Found 2 weeks, 5 days ago on Gillian Russell's site
  12. 1687599.967253
    This paper evaluates the argument for the contradictoriness of unity, that begins Priest’s recent book One. The argument is seen to fail because it does not adequately differentiate between different forms of unity. This diagnosis of the argument’s failure is used as a basis for two consistent accounts of unity. The paper concludes by arguing that reality contains two absolutely fundamental and unanalysable forms of unity, which are in principle presupposed by any theory of anything. These fundamental forms of unity are closely related to the unity of propositions and facts.
    Found 2 weeks, 5 days ago on Nicholas K Jones's site
  13. 1693687.967287
    Particular topics of conversation seem to be inaccessible to speakers who lack an insider’s view of the subject matter concerned. The familiar examples involve sensory deficiencies: discourse about music may be inaccessible to the tone deaf, wine talk to the anosmic, the finer points of interior decorating to the colour blind, and so on. The traditional secondary qualities thus provide the obvious cases of concepts which seem to exhibit this form of subjectivity—this dependence on specific and quite contingent human capacities.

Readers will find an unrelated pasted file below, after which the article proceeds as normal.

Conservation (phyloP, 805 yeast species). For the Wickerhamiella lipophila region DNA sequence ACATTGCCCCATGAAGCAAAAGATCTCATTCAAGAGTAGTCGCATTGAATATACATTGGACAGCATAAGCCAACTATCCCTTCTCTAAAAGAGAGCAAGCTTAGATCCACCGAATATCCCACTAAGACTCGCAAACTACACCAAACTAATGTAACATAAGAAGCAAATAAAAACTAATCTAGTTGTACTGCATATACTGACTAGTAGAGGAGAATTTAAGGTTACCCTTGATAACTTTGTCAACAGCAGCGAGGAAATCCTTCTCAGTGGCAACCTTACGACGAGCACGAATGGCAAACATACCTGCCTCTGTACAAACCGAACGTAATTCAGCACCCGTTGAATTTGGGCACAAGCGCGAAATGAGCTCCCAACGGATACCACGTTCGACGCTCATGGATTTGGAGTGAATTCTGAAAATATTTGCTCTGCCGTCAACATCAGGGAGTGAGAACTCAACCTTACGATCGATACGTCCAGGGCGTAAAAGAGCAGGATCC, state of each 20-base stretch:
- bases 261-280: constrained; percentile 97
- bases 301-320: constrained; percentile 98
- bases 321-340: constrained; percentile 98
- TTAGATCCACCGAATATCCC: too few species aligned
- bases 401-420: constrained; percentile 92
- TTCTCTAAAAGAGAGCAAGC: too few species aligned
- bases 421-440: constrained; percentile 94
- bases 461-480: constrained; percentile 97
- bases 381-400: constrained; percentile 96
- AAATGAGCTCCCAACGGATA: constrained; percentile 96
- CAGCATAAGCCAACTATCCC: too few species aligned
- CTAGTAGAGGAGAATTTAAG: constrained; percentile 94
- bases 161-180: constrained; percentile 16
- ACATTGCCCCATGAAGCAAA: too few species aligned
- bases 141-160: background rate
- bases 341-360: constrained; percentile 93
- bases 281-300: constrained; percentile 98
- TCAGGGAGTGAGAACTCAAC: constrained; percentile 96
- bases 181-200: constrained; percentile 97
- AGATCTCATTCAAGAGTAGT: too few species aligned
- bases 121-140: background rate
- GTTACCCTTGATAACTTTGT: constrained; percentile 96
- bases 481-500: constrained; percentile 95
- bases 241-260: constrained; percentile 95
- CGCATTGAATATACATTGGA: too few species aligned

Found 2 weeks, 5 days ago on Huw Price's site
  14. 1790489.967319
    Modified numerals are expressions such as more than three, less/fewer than three, at least three, at most three, up to ten, betwen three and ten, approximately ten, about ten, exactly ten, etc. At first sight, their semantic contribution seems pretty easy to describe. However, this impression is deceptive. Modified numerals do in fact raise very serious challenges for formal semantics and pragmatics, many of which have yet to be addressed in a fully satisfactorily way. These challenges relate to two broad questions: first, what is the linguistically encoded meaning of modified numerals? Second, how can we make sense of all the inferences they give rise to, and how should we divide the work between com-positional semantics and pragmatics in order to account for all these effects? These are the two questions we will address in this chapter, focusing on a few striking puzzles.